Thermal screening must for those entering Karnataka from Kerala through Bavali check-post in H.D. Kote taluk
Mysore/Mysuru: High alert has been sounded at H.D. Kote taluk that forms Karnataka-Kerala border in the district, following the spread of Nipah virus at Wayanad and Kozhikode in Kerala. As a precautionary measure, those entering the State from Kerala are subjected to thermal screening.
Nipah virus has already claimed two lives, with the infection confirmed among five persons including a health worker in Kerala. Following this, awareness is being created at 13 villages including the tribal hamlets in the border at H.D. Kote taluk.
Inter-State travellers and tourists entering Karnataka from Kerala are undergoing thermal screening, with a team of health staff from H.D. Kote taluk, Forest and Police personnel and ASHA worker deputed at Bavali check-post. All vehicles towards Mysuru are being intercepted at the border and if any of the travellers are found with symptoms of fever, they are being sent back, besides recording their travel history and address.
Nipah virus spreads either directly through bats or indirectly by consuming left over fruits partly eaten by bats, which are consumed by other animals. It spreads to other animals through excreta, urine, saliva and blood of infected animals. Even if the humans consume the fruits partly eaten by bats, they will be infected by Nipah virus and spreads to others through their excreta, urine, saliva and blood.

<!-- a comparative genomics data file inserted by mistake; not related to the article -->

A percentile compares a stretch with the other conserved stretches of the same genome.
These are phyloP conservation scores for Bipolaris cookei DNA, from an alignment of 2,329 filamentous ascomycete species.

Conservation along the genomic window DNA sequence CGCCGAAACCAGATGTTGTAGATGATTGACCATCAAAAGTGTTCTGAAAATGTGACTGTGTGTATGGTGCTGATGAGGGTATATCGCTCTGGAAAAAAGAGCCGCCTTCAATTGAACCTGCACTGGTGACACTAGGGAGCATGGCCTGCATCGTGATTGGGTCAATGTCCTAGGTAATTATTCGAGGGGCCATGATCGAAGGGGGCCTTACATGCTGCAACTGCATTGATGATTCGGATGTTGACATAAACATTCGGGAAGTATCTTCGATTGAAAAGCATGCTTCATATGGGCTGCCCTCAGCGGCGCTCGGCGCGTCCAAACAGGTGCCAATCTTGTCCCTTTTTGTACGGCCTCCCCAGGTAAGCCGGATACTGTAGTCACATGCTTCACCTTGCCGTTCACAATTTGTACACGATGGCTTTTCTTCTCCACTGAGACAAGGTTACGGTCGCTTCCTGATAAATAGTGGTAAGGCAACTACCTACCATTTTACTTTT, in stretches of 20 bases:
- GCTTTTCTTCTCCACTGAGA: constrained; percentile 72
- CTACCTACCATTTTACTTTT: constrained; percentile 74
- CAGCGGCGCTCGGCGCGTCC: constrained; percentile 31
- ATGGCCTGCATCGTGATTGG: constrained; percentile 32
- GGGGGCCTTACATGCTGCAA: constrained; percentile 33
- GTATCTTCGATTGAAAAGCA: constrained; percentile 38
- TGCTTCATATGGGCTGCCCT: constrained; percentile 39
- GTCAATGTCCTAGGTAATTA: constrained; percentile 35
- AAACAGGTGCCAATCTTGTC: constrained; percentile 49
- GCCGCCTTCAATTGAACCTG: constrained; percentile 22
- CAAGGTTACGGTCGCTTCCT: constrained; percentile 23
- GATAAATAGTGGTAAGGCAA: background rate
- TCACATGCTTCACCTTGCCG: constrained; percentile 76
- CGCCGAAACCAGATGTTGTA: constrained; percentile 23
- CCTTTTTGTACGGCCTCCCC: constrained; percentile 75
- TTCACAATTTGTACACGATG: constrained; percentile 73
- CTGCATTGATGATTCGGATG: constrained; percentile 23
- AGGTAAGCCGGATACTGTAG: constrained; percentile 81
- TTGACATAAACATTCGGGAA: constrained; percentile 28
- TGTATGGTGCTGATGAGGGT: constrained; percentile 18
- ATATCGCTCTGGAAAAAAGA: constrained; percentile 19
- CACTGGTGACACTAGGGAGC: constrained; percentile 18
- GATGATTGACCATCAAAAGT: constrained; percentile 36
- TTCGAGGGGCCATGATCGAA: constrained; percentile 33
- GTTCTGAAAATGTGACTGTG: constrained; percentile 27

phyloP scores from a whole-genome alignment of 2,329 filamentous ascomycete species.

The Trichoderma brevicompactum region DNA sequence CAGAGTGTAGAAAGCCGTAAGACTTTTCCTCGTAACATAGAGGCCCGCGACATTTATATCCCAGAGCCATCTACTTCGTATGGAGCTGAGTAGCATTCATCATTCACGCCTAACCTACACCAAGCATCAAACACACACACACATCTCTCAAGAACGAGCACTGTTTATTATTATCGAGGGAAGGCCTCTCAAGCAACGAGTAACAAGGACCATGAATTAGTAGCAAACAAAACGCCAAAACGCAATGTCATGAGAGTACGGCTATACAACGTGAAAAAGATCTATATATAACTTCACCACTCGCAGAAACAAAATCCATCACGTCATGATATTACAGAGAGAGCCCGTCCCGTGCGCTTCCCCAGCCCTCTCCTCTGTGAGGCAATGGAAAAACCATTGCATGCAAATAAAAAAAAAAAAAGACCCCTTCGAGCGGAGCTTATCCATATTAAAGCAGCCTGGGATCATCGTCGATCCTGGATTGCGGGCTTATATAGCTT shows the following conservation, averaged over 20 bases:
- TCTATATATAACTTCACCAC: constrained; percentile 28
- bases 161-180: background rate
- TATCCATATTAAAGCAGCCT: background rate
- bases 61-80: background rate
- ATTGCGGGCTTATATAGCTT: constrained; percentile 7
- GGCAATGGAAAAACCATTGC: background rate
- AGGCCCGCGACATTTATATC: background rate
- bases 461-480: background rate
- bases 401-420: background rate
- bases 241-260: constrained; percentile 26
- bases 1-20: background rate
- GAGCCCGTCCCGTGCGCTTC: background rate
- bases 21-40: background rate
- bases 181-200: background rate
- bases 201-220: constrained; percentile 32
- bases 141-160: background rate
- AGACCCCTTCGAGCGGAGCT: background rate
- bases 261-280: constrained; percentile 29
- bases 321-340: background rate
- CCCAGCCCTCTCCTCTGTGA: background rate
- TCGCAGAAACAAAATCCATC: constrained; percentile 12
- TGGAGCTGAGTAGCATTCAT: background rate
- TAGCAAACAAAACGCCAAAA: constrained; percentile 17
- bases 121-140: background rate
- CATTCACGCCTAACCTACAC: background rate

A team of Officers led by H.D. Kote Tahsildar Sannaramappa, including Taluk Health Officer (THO) Dr. T. Ravikumar and other Officers, visited Bavali check-post at the border of H.D. Kote taluk in the district yesterday and inspected the measures in place.
Tahsildar Sannaramappa said “No cases of Nipah virus are reported in the district and hence there is no need for the people to panic. However, precautions should be taken by adhering to the guidelines of Health and Family Welfare Department.”
Explaining the safety measures, THO Dr. Ravikumar said “People shouldn’t eat fruits partly eaten by animals and birds and desist consumption of sendhi (country liquor) and neera which are tapped from the habitats of bats. Before eating fruits and dry fruits, they should be cleansed. Direct contact with sick pigs and animals should be avoided and cover open wells with mesh to check entry of bats. The hands should be kept clean.”
D.B. Kuppe RFO Madhu, Dy. Tahsildar Tanuraj, Medical Officer Dr. Varsha, Health Inspector Chandru, Raviraj, Ashok and Krishna, Revenue Inspector Govindaraju, Village Accountant Ghouse Mohiddin, Somesh of Police Department, Forest Department’s Prakash Jadhav, ASHA workers were present.